Last night was our “First Wednesday” service, a service designed for deeper worship than the average Sunday morning. I have to trust that this is the case because, just like Sunday mornings, I am with the kids. And I have to tell you, last night was rough. I have a few guesses as to the reason why, but the kids are just 20 times more unruly on First Wednesdays than they ever are on Sunday mornings. Maybe it’s because they’ve already been at school all day, and they’re tired of behaving. Maybe it’s because First Wednesday usually keeps them up past their normal bedtime. Whatever it is, I had a lot of trouble getting control. I kept threatening that if I could not get their attention, they would have to write the KidsPointe rules (my version of “writing sentences” – my punishment of choice). Finally I had threatened it so many times that I thought to myself, “Okay, I’m going to have to do it.” After a chaotic game, a frequently-interrupted story and a messy snack, it was time to set up for craft time. I gave one final plea; “If you cannot sit quietly for three minutes while we set up the craft, you will be writing the rules.” They couldn’t do it. I grabbed a tablet of paper and a box of pencils, and I slowly passed out a paper and a pencil to each child. As I went around, some would ask questions.
Child: “Are we going to draw something?”
Me: “No, you’re going to write.”
Child: “What about me? I didn’t do anything!”
Me: “Everybody has to write. ”
As I continued around the tables, I could hear whispering.
“She’s not really going to make us write the rules.”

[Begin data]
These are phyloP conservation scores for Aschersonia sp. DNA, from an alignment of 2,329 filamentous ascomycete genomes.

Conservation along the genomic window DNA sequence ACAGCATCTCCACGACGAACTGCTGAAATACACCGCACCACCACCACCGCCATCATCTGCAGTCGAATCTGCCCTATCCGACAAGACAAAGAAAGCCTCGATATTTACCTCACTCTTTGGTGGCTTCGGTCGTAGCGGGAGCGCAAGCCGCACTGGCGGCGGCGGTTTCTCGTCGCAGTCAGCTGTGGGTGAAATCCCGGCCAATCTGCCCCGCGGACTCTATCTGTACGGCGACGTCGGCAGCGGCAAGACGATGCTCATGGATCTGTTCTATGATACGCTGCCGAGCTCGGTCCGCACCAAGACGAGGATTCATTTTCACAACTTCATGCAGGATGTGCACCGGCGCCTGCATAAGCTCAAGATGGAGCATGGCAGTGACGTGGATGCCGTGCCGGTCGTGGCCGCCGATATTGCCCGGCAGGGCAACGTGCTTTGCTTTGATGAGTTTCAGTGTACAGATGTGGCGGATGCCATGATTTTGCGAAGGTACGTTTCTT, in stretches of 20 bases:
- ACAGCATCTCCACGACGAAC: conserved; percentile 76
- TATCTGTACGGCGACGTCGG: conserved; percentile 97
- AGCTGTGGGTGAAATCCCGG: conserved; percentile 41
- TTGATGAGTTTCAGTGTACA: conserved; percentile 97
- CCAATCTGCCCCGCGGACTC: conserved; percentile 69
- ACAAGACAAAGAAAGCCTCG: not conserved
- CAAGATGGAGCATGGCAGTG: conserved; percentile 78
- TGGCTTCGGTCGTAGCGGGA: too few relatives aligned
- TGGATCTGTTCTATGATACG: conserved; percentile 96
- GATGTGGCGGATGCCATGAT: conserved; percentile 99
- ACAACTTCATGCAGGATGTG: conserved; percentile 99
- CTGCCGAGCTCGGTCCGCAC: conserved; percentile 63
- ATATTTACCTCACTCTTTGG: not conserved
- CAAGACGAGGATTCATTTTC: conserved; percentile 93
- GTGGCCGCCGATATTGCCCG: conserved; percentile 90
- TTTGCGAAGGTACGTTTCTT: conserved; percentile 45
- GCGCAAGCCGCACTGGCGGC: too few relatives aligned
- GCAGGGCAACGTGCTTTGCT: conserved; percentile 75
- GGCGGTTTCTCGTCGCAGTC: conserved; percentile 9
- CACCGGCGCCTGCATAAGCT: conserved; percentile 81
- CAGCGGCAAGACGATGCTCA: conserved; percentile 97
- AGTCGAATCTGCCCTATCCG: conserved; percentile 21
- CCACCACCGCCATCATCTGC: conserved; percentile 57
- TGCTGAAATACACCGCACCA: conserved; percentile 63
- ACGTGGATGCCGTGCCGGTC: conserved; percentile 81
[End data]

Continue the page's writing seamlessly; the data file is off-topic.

“She’s just trying to scare us.”
Once everyone had a piece of paper and a pencil, I pointed to the big poster of the rules on the wall. “There’s the rules. Start writing.”
With disbelief they all started pushing those pencils. There were some that are very young and have probably never written a complete sentence in their life. For these little ones I offered the option of drawing pictures to represent the rules, but they all opted to give the writing a shot. Some tried to buck the system, postponing the inevitable by asking questions.
“Does this have to be cursive?”
“If I get to the bottom of the page, what do I do?”
“Can I get a drink of water? Can I go to the bathroom? Can I make a paper airplane?”
Finally, for a moment, all I heard was the scratching of pencils against paper. I took the opportunity to give a speech – you know the drill. Disobeying the rules hurts everyone, we could have more fun if I don’t have to waste time getting everyone’s attention, et cetera, et cetera. I decided that I would let them write for about ten minutes, or until I felt some sense of calm in the room, whichever came first. So it was about ten minutes. Then we moved on to the craft.
Then there’s the ones that are actually excited about the prospect of writing sentences for the rest of the evening. Their eagerness almost negates the idea that this is a punishment. But since these are the ones that were the best-behaved anyway, I let it slide. “Sure, you can keep writing the rules instead of doing the craft.” Whatever.
The rest of the evening was a little better, but there were a few that still did not get the message. Thank God for Veggie Tales. I’m hoping that typing this all out will help me to let go and move on. Maybe next month will be better.